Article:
#91: Writing and Life

Every once in a while, I stumble upon a writing hack or routine that just works. I start doing it every day. It feels like falling in love. I’ve finally figured it out, I say to myself. From now on, I’ll be productive forever.

In 2016, I started meditating every morning. In 2017, I took up daily journaling. In 2018, I wrote fiction for 15 minutes first thing after waking up. In 2019, I’ve committed to using a habit tracker on my phone. These are just the tip of the iceberg.

Things go well for a while. I get done what I want to get done, and that makes me happy. But the longer it lasts, the more anxiety I get about maintaining my precious routine. I’m afraid of the slightest deviation. When planning holidays, the only thing I think about is how will I be able to maintain my writing streak.

What if I had to move house? Or change jobs? Or had children? What a disaster that would be! My schedule has no room for it. The inertia haunts me everywhere I go and makes me into a morose crank, determined to defend this sacred space to the final breath. I start to avoid living in order to write.

However, rigid things are often fragile. No matter what I do, change is going to catch up with me, and the habits that I’ve worked so hard to build will shatter into pieces. I will need to figure it out once again.

In a recent interview on the Tim Ferriss Show that I keep mentioning here over and over again, Neil Gaiman talked about how his writing habits evolved over time depending on where he lived and what was he doing. He used to be a night writer, then a morning writer. Now he writes in the afternoons, but he isn’t attached to the routine. He does it because that’s what works with his current other commitments. (It’s a great interview, available for free on the internet. Go listen to it!)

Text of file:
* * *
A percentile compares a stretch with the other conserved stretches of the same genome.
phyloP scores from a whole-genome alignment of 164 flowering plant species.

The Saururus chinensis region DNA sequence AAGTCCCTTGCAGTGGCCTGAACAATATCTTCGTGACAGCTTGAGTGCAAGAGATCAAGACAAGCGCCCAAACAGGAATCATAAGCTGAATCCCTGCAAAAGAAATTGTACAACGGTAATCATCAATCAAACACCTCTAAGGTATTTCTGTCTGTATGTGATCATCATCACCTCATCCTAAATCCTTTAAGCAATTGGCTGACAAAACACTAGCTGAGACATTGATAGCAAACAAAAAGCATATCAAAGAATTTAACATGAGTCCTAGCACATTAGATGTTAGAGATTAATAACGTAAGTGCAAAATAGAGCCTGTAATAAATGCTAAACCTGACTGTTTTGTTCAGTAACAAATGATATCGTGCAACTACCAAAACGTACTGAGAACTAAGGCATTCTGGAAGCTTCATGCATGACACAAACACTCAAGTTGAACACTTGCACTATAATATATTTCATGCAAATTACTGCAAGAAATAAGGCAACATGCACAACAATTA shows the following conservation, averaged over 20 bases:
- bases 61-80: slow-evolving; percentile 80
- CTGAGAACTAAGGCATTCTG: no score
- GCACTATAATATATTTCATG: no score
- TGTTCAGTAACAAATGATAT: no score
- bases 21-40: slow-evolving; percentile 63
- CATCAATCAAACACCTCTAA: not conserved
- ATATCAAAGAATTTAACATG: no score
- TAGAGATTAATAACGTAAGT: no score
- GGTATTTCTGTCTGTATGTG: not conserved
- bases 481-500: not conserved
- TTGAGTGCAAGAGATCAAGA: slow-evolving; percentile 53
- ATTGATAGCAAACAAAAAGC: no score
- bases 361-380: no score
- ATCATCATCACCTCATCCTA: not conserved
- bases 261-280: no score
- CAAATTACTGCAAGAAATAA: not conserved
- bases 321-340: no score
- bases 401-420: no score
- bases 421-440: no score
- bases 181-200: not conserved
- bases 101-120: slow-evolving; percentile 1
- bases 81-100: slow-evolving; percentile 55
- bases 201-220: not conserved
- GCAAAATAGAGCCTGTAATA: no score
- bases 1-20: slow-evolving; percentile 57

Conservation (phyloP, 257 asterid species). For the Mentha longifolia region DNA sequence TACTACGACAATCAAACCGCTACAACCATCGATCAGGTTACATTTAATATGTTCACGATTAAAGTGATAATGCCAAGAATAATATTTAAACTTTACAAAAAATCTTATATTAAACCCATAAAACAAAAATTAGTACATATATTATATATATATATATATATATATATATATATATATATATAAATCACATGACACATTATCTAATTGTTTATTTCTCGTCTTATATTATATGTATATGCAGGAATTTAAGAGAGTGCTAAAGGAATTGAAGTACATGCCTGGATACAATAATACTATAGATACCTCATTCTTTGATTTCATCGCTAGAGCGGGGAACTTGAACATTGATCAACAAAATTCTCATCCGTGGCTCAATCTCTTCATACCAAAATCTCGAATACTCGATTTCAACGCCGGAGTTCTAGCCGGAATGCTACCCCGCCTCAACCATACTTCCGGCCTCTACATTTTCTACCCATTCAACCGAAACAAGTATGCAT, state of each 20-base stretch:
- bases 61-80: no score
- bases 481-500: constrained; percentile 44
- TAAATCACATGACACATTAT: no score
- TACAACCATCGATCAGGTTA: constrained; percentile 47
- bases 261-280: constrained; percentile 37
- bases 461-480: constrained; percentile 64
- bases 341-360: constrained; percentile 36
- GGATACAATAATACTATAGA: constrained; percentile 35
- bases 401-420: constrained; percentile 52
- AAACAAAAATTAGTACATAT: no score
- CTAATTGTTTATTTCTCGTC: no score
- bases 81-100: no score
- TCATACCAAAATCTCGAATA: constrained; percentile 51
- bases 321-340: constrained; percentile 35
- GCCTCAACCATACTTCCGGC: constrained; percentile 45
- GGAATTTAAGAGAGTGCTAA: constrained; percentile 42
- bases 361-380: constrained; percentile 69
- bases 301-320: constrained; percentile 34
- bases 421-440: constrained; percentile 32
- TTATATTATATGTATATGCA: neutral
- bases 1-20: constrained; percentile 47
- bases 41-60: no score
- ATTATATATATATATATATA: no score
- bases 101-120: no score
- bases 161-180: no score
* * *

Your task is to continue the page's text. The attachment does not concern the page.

This idea of life versus writing — that you can either be a writer or parent, that you can’t have a demanding job or social life and write — is a fallacy. Some of the world’s most successful authors like J. K. Rowling and Stephen King wrote their first novels working full-time and sustained a long writing career while raising a family. It’s not easy, but what else is there to do? Move to a cave with a stack of notebooks so that you have enough time to write? But then what will you write about?

These days, I’m no longer looking for the perfect routine. Instead, I want my writing habits to be like water — to flow and adapt to whatever weird shit is going on in my life at the time. No matter what happens, I will find time to write.

What I Am Reading

Believe it or not, I’m still reading Lethal White by Robert Galbraith (JK Rowling). I just passed page 300, and it seems that things are starting to pick up the pace. The beginning just wasn’t pulling me in that much, which is I guess the reason why I’m still not done.

Gnomon by Nick Harkaway

I started listening to a 30-hour monster of an audiobook. It’s a dystopian novel set in near-future totalitarian Britain called Gnomon by Nick Harkaway.

Short Stories

This week, I read these short stories:


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